Solid Energy tip of the iceberg? | The Jackal

2 Apr 2013

Solid Energy tip of the iceberg?

As I'm sure you'll agree, the financial meltdown at Solid Energy makes it no longer worth trying to partially privatise... High levels of debt will ensure that returns are considerably reduced, meaning that "mum and dad investors" are unlikely to buy shares and any price achieved will be low.

Today, NewsTalk ZB reported:

So that mountain of money the Beehive was counting on to pay for things like hospitals and schools is shrinking about as fast as the prospect of the promised surplus by 2015. At least they won't have to confront that until after the election, providing they're still around by then of course!

Solid Energy and the government are currently in crisis talks with banks about its $389 million debt, a debt that looks set to hit us taxpayers in the pocket. The main problem is that Solid Energy's liabilities ballooned by more than 133% from $320 in 2008 to $748 in 2012, while the price of coal fell sharply.

But what about our other state owned enterprises... How well is National managing them? The following figures show net debt, total liabilities or total borrowings from 2008 to 2012 for our major public companies:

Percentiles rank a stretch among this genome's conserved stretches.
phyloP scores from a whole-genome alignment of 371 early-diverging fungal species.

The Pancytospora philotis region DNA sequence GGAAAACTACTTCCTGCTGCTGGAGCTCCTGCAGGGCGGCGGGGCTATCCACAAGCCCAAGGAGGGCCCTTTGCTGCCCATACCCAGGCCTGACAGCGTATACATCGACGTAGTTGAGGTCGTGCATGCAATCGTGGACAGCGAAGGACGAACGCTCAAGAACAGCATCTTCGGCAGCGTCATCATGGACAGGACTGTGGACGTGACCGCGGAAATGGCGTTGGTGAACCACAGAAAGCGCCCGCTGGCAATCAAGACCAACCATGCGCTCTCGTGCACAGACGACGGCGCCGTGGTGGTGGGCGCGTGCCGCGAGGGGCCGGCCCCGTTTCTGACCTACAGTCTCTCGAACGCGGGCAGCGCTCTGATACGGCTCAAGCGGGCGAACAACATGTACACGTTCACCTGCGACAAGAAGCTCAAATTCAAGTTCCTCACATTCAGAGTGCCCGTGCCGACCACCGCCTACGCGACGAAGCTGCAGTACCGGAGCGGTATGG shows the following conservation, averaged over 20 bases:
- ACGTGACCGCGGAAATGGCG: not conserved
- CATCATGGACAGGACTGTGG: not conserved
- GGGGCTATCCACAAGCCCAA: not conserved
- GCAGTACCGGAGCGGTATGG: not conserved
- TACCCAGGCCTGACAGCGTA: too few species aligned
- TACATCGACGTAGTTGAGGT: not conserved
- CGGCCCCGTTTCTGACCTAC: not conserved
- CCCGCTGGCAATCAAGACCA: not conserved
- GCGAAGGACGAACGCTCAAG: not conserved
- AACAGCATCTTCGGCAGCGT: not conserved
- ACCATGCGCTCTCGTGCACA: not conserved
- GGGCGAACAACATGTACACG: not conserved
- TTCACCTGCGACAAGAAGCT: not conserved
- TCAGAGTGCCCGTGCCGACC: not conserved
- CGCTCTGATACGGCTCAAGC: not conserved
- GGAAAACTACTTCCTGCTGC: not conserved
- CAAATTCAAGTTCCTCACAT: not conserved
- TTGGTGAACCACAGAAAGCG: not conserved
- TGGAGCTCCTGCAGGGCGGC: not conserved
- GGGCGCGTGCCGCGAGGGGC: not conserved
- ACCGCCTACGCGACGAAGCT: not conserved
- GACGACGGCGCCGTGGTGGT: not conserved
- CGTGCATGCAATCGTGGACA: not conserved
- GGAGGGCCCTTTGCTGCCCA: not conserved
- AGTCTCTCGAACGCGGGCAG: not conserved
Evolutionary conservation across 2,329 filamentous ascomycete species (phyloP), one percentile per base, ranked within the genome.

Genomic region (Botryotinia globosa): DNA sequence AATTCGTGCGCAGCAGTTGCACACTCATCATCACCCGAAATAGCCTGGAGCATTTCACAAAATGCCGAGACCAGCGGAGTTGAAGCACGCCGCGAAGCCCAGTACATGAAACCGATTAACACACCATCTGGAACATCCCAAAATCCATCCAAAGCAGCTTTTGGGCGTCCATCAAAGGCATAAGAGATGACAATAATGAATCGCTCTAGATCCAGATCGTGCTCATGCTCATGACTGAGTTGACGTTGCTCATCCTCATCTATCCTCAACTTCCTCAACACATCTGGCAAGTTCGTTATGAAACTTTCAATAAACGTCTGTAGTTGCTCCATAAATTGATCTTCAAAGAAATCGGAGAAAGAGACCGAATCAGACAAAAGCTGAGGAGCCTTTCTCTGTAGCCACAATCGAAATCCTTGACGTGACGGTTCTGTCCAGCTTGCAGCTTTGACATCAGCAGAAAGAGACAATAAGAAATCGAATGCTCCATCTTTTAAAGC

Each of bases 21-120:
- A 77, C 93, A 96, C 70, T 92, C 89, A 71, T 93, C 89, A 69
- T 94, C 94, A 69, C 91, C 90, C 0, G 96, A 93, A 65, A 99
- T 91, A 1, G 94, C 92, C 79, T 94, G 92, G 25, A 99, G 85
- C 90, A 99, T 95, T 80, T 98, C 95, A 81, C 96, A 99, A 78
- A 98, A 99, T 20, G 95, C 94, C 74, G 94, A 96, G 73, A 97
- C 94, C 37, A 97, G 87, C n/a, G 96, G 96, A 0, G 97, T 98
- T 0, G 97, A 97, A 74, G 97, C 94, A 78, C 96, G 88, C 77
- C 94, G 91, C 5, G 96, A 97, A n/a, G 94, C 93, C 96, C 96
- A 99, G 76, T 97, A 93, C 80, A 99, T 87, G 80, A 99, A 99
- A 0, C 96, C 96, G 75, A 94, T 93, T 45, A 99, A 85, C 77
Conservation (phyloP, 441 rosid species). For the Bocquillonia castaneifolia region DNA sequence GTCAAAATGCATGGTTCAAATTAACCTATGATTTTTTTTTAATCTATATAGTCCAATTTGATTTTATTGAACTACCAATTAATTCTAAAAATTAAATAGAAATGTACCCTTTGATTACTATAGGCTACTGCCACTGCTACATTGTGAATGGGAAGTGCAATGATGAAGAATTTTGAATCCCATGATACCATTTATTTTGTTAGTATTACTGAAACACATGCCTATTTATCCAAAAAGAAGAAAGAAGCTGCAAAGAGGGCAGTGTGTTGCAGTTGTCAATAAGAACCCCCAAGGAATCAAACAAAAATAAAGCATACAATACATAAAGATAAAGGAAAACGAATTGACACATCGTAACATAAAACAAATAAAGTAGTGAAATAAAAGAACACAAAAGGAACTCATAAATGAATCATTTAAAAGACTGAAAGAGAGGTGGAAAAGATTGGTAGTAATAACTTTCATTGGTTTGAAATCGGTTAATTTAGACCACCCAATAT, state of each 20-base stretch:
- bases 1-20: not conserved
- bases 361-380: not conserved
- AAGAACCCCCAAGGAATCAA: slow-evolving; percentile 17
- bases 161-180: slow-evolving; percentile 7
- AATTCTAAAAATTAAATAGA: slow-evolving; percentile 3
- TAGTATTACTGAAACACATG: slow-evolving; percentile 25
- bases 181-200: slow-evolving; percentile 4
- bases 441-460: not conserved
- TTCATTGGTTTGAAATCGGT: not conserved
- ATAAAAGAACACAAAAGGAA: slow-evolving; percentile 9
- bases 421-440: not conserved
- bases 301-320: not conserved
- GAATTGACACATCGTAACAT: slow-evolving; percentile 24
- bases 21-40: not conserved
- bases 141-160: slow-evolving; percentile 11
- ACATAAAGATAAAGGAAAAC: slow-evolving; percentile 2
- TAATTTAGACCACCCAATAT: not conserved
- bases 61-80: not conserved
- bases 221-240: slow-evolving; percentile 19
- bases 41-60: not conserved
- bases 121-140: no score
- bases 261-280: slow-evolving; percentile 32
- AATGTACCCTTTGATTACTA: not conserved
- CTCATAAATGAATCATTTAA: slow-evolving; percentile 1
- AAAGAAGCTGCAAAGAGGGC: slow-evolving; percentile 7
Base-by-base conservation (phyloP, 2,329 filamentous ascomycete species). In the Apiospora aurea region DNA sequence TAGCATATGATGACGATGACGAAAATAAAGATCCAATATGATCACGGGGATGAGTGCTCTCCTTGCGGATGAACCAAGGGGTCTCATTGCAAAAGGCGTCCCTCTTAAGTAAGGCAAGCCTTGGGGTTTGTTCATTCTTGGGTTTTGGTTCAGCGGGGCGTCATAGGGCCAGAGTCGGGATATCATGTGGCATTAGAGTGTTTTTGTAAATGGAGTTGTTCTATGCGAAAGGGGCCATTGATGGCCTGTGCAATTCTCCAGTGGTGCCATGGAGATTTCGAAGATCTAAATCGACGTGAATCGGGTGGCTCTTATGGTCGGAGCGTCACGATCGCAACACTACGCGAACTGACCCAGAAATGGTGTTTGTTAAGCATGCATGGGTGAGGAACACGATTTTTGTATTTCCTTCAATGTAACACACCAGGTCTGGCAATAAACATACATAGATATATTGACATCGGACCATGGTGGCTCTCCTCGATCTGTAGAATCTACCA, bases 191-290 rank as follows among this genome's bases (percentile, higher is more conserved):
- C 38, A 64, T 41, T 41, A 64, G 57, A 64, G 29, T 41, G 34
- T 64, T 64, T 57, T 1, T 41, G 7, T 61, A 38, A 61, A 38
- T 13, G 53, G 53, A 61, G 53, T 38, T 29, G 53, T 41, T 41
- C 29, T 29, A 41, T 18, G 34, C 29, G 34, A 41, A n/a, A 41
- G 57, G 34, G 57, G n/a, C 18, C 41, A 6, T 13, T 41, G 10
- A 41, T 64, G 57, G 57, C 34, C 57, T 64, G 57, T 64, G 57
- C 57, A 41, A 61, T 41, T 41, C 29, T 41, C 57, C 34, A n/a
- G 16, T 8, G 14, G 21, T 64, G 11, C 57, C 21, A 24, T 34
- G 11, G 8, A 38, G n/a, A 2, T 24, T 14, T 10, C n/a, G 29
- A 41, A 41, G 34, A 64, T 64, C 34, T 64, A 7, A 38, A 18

Meridian Energy: 940 million - 1.6 billion (Net Debt) +70%
Mighty River Power: $625 million - 1.1 billion (Net Debt) +76%
Genesis Energy: $550 million - $1 billion (Borrowings) +82%
NZ Post: $295 million - $608 million (Borrowings) +106%
Transpower: $1.1 billion - $2.3 billion (Net Debt) +109%
Kiwirail: $256 million - $576 million (Liabilities) +125%
Solid Energy: $320 million - $748 million (Liabilities) +133%.

Although not to the same extent as Solid Energy, it's pretty clear that many SOE's are now overexposed and therefore at considerable risk of fluctuations in exchange rates. That overexposure has increased markedly since National came to power, and is a direct result of them instructing SOE's to borrow more while ignoring official advice.

There's no doubt that National has mismanaged Solid Energy by instructing them to increase their debt levels at a time when coal prices were in sharp decline... The red flags were clearly visible and any competent government should have acted more decisively to ensure the company remained financially viable without the need for an extensive publicly funded bailout.

What exactly National has used all those billions of dollars in additional borrowing for isn't clear, because as far as I can tell there's been no major increase in infrastructure investment that such huge amounts of borrowing should enable. In fact there's been a marked reduction in funding for many sectors of society.

Surely they haven't spent it all on golden handshakes?